Great family comedy on the same level as The Brady Bunch. Show strenghs include great supporting and memorable characters, the black-and-white aspect of the show giving it a classic feel, and the theme of family values prevalent throughout the show.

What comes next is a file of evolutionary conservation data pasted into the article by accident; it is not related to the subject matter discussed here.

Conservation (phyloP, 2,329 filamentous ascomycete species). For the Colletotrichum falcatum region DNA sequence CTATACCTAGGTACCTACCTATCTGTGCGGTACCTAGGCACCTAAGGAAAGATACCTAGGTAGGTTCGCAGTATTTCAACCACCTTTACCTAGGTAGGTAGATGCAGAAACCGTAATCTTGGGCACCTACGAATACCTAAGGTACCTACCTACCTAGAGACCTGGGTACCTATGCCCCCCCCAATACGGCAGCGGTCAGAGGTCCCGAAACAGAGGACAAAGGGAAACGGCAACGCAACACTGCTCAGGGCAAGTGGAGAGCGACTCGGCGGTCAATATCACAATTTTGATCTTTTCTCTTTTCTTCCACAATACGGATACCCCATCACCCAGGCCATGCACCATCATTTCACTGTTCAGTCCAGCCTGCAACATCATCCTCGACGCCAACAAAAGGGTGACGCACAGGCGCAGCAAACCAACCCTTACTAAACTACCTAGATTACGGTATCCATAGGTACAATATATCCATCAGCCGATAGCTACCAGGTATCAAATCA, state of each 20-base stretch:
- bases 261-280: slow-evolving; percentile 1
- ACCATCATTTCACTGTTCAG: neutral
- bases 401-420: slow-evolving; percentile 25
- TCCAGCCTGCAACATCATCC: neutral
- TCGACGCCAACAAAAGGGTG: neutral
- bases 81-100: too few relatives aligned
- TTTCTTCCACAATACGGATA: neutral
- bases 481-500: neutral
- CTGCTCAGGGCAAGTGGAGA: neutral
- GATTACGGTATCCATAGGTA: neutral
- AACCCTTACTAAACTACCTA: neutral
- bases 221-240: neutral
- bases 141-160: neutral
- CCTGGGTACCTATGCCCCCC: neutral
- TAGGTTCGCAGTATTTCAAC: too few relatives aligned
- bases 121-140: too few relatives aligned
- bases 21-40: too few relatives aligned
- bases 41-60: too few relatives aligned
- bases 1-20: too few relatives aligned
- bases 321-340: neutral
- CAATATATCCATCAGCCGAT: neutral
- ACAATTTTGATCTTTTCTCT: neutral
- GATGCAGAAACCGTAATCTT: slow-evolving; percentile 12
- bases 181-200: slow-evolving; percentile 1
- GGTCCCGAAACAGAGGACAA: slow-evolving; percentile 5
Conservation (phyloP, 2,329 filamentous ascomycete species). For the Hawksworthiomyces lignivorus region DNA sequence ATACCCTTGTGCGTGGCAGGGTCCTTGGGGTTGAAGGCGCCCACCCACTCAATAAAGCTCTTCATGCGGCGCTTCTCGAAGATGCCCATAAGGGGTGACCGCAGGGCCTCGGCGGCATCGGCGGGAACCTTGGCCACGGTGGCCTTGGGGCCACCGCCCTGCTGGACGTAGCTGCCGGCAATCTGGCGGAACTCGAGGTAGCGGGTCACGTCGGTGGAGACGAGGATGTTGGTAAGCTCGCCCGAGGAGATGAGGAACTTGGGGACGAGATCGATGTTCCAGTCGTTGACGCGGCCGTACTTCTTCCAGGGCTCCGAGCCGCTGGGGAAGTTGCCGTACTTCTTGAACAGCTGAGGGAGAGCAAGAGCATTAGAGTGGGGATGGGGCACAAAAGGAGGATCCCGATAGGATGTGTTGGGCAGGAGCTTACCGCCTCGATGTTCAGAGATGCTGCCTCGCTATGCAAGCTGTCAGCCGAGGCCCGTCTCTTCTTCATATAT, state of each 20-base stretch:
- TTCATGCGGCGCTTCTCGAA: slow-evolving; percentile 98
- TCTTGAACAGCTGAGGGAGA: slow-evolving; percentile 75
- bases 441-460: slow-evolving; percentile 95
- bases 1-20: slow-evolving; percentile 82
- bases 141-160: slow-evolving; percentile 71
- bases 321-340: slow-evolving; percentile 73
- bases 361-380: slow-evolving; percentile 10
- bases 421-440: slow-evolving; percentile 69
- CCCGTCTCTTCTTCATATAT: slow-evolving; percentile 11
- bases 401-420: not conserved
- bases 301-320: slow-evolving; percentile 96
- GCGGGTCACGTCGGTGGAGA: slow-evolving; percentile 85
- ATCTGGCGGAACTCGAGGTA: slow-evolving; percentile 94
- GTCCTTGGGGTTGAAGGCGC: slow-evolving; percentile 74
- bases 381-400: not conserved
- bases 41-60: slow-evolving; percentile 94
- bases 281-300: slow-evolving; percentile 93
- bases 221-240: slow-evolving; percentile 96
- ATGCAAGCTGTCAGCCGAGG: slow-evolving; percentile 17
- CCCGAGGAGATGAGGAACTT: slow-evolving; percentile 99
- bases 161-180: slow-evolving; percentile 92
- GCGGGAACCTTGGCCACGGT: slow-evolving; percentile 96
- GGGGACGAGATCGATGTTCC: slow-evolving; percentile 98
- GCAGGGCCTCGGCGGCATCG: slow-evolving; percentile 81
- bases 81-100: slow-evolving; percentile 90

I must admit that when flipping the channels, I didn't stop long on the channel showing repeats of The Andy Griffith Show because something about it told me that it was a boring show. I usually enjoy comedies where the laughs keep on coming almost non-stop, such as All in the Family. For some reason, I thought that The Andy Griffith Show fell in the category of dramedy, as some episodes had a serious tone to them. That didn't appeal to me in a comedy. Then one day in year 2007, I suddenly got hooked to this show to the point where it has become almost addictive. I can't remember how I got hooked; perhaps I was watching another show that lead into it, I left the television on while doing something else, and began to laugh at Barney's antics. From then on, I kept watching every episode that came on every night. Here in New York City, we usually get two episodes back-to-back on TV Land; actually four if you stay up late past midnight. Unfortunately, you also get the annoying commercials and certain scenes cut out. Have no fear: thank the people who invented DVD. I got so hooked on this show that I went out and bought Seasons 3 and 4, two of the best seasons of the show, and will be purchasing other seasons as well. This show is really enjoyable to watch, and I soon discovered that the elements of seriousness were really not that bad. A lot of those scenes involved Andy and his son Opie, such as in the episode "Mr. McBeevie" in which Andy thinks that his son is lying about the existence of the character and threatens to punish him. This is a great family show, on the same level as the Brady Bunch in terms of the values that the parents attempt to teach their children; in this case, Andy teaching his son. I love the black-and-white aspect of the show and enjoyed those seasons more so than the colorized episodes. I think I also enjoyed the black-and-white episodes due to the Barney Fife character, who left the show after season five I believe. This is not intended as a knock on the title character of the show, but I think that Barney or Don Knotts, the actor portraying him, was the heart of the show. Both he and Andy had great chemistry together. I also got a kick out of the other supporting characters, including Otis the town drunk, Floyd the barber, Aunt Bee, and Opie. The Helen Crump character was a good love interest for Andy, but I thought she came across as a drama queen in some episodes. Overall, I love this show and would put it up there with the greats such as I Love Lucy and The Honeymooners.
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